NBA union chief: Melo being made an example

The day after the NBA lowered the boom for Saturday Fight Night at Madison Square Garden, Carmelo Anthony was considering whether to take his 15-game, $641,000 punishment on the chin or seek an appeal.

"We're working on it," Anthony said on Tuesday night.

Anthony's agent, Calvin Andrews, said it's up to Anthony what
happens from here.

"Melo's first mind is to say, 'Hey, that's the punishment and
I'm willing to take it. Let's move on,'" Andrews said. "If you go
back into the history of people of punching people, no one's got 15
games. So if you look at precedent, yeah, it's excessive. If you
look at the situation in the post-Detroit Era, I could see why it
happened. That doesn't mean you've got to like [the suspension]."

Under the NBA Collective Bargaining Agreement, Anthony can attempt to get his suspension lessened through arbitration because it is longer than 12 games. But his suspension began immediately, starting with Monday night's home victory over the Wizards.

There is precedent for reducing suspensions. After the Pacers-Pistons brawl, an arbitrator lessened Jermaine O'Neal's suspension from 25 to 15 games.

Anthony shook his head as he
contemplated being without basketball for a month.

"I never had to sit out a month," said Anthony, who talked
earlier in the day about his suspension and before the Allen Iverson deal
was announced.

Anthony was contrite Tuesday as he discussed the punch he threw
at New York's Mardy Collins. He said that something was said
between him and Collins and that's why he reacted.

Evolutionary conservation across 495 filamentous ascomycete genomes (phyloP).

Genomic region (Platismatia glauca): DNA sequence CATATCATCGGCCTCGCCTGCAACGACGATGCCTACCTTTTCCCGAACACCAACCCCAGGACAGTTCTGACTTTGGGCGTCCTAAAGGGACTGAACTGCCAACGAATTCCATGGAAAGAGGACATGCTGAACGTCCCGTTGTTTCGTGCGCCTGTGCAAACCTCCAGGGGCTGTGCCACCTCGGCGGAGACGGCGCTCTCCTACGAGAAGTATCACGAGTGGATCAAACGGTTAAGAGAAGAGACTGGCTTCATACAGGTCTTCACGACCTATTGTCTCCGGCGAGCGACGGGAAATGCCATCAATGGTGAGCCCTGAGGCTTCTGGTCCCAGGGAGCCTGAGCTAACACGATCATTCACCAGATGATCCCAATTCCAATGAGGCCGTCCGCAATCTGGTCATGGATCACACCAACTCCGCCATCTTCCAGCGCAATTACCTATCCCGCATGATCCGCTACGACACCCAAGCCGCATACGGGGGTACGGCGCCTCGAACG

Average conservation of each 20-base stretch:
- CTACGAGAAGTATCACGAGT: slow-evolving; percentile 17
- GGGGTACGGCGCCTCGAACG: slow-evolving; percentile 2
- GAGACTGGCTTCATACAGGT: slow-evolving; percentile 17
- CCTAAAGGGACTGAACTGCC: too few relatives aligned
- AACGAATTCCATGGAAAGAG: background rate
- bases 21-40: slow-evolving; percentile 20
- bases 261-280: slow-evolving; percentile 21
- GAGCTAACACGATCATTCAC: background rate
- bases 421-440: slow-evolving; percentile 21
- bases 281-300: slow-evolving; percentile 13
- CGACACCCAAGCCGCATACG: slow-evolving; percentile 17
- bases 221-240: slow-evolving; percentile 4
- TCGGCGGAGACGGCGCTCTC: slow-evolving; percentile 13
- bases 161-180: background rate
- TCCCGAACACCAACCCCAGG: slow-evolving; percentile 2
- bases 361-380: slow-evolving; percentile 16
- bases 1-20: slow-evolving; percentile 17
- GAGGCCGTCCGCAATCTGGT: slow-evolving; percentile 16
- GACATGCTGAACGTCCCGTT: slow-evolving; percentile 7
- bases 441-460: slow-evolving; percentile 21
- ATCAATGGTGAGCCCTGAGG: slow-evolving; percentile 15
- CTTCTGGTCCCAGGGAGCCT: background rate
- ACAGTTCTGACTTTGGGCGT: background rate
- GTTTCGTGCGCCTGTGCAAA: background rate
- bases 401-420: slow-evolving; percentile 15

"It was a lot said," Anthony said. "I don't want to get into
too much detail about what was said. I'm not making an excuse."

For Anthony, this is just the latest hit to his image.

Everything was going well for him, too. Anthony was leading the
league in scoring, has a baby on the way and recently donated money
to a children's center in Baltimore and to Syracuse University for
a new practice facility.

And then the brawl.

"I think it's embarrassing," Anthony said. "I was doing good
out there. For a situation like that to happen in the heat of the
moment ... [you're] doing so good one second and then the next
second you're back down to the bottom. I've got to live with it. I
live and learn from my mistakes."

J.R. Smith feels like it's his fault Anthony drew the
suspension. Smith, who was given 10 games for his role in the
brawl, said he should've kept his composure.

"I feel embarrassed for myself, my team, Carmelo especially,
because I think I really put him in a situation where he has to
miss 15 games," said Smith, who's looking into appealing his
suspension. "Most of all, I'm upset about my family. I know
they're embarrassed from my incident. They were sitting in the
front row [at the game]. I wish it never happened."

Anthony decked the Knicks' Mardy Collins during the fracas at the end of the Nuggets' 123-100 win on Saturday night. Collins had hauled down Anthony's teammate J.R. Smith by the neck on a breakaway, setting off the free-for-all.

Also penalized: Denver's J.R. Smith for 10 games;
New York's Nate Robinson for 10 games; Mardy Collins, six; teammate Jared Jeffries, four. The
Knicks' Jerome James and the Nuggets' Nene each were penalized one
game for leaving the bench area during the chaos. Each team was fined $500,000.

Also awaiting potential discipline on Tuesday was Denver coach George Karl, who upbraided Knicks coach Isiah Thomas in a profane tirade on Monday and denied accusations that he was running up the score by leaving his starters on the floor late in the game despite a commanding lead.

Though there was no separate penalty for Thomas, who warned Anthony not to go into the lane before the
mayhem started, Karl singled him out for the
sharpest criticism, calling his actions "despicable."

"There's no question in my mind it was premeditated," Karl
said. "He made a bad situation worse. He's a jerk for what he's
trying to do."

There was speculation Thomas would be penalized for his comments
to Anthony. Stern acknowledged hearing about it, but said he relied
only on "definitive information" when handing out punishments.

Information from The Associated Press and ESPN.com's Marc Stein was used in this report.